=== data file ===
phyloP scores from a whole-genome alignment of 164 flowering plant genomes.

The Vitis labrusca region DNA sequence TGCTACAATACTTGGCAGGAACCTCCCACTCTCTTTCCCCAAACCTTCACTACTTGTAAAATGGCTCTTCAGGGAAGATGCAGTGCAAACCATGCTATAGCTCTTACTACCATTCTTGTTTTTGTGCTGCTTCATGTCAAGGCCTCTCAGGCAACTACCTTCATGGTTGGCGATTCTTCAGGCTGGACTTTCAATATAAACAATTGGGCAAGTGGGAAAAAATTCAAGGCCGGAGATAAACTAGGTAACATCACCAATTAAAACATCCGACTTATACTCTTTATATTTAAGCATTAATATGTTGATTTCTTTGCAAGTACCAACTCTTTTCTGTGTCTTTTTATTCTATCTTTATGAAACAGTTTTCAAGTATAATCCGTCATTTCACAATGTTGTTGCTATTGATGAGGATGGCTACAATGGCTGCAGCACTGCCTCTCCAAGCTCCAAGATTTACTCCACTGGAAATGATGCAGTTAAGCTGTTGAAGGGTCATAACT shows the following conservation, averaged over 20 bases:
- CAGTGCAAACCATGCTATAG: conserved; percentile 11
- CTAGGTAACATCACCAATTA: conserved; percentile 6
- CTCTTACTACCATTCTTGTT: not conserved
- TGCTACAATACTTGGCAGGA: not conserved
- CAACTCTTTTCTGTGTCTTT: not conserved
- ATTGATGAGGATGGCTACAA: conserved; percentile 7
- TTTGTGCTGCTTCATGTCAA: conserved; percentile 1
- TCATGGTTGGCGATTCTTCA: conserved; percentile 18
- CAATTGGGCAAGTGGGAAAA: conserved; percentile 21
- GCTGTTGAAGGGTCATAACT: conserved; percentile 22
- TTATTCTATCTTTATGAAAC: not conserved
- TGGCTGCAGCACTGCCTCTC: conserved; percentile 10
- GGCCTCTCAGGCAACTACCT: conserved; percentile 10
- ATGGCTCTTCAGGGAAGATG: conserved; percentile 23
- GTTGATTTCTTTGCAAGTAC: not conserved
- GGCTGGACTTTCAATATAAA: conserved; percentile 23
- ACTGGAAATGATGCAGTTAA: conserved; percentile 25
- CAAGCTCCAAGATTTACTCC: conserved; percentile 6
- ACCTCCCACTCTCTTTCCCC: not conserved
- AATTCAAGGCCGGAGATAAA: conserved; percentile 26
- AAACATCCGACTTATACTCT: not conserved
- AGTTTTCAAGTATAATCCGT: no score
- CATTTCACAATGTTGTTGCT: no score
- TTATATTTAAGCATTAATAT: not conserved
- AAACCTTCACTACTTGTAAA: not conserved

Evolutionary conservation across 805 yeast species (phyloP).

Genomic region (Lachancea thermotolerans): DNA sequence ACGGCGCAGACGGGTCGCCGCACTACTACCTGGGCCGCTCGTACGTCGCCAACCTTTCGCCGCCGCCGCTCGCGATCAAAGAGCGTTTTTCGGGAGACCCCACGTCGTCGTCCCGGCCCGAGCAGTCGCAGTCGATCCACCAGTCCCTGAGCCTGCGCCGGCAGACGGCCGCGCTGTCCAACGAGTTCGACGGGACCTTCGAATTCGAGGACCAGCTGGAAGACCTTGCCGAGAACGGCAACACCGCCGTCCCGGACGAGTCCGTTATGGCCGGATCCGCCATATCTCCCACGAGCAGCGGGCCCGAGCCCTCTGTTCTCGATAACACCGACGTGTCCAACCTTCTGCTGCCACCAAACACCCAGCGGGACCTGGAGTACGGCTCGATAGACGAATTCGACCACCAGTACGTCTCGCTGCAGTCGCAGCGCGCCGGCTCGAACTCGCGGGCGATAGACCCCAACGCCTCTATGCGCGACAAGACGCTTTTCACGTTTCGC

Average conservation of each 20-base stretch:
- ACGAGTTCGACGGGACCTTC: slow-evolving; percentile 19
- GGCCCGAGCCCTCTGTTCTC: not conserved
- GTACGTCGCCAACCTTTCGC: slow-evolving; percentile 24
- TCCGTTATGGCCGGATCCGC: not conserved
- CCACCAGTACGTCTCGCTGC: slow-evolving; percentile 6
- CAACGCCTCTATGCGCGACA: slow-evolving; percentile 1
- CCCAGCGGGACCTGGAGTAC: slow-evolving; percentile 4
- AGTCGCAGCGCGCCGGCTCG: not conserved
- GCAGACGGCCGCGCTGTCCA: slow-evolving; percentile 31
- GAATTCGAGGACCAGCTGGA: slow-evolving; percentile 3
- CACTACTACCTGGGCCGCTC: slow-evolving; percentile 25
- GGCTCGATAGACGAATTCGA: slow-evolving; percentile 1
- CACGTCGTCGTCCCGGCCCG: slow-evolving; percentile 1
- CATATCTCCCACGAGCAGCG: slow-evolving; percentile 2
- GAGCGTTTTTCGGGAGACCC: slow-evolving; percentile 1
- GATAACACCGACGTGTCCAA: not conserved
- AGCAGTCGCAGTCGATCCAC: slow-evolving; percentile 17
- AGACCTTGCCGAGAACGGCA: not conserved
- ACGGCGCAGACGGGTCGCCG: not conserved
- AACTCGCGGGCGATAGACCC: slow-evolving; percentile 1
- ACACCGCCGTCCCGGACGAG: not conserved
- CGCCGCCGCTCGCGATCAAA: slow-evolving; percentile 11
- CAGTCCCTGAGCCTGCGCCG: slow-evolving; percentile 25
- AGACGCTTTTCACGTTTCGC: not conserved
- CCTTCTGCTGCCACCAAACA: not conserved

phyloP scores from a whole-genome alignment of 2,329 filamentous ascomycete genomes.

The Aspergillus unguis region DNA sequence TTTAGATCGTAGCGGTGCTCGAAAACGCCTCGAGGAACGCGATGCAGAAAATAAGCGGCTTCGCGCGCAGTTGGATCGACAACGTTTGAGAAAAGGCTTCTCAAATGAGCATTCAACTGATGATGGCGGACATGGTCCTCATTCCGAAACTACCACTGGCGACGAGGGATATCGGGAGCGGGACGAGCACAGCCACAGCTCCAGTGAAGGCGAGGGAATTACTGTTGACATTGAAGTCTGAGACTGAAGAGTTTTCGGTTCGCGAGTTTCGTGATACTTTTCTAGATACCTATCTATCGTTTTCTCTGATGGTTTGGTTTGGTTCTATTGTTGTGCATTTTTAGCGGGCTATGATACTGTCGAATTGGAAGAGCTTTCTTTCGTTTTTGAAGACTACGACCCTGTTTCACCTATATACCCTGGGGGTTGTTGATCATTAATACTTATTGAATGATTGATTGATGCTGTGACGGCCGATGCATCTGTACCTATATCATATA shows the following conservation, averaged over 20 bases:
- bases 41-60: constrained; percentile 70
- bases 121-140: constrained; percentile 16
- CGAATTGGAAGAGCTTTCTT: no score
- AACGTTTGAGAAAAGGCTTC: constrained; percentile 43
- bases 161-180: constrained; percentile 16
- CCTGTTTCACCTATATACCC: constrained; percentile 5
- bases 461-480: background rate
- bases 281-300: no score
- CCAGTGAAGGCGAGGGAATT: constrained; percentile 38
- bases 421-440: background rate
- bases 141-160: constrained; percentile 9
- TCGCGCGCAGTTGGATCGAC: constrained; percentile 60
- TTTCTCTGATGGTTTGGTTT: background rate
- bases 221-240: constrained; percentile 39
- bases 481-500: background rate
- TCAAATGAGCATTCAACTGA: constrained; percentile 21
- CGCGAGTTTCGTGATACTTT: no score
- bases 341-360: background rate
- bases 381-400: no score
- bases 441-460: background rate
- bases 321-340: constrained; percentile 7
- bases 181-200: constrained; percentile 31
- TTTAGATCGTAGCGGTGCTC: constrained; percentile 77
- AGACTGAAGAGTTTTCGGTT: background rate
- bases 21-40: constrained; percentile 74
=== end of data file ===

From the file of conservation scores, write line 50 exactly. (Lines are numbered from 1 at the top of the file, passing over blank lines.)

- AACTCGCGGGCGATAGACCC: slow-evolving; percentile 1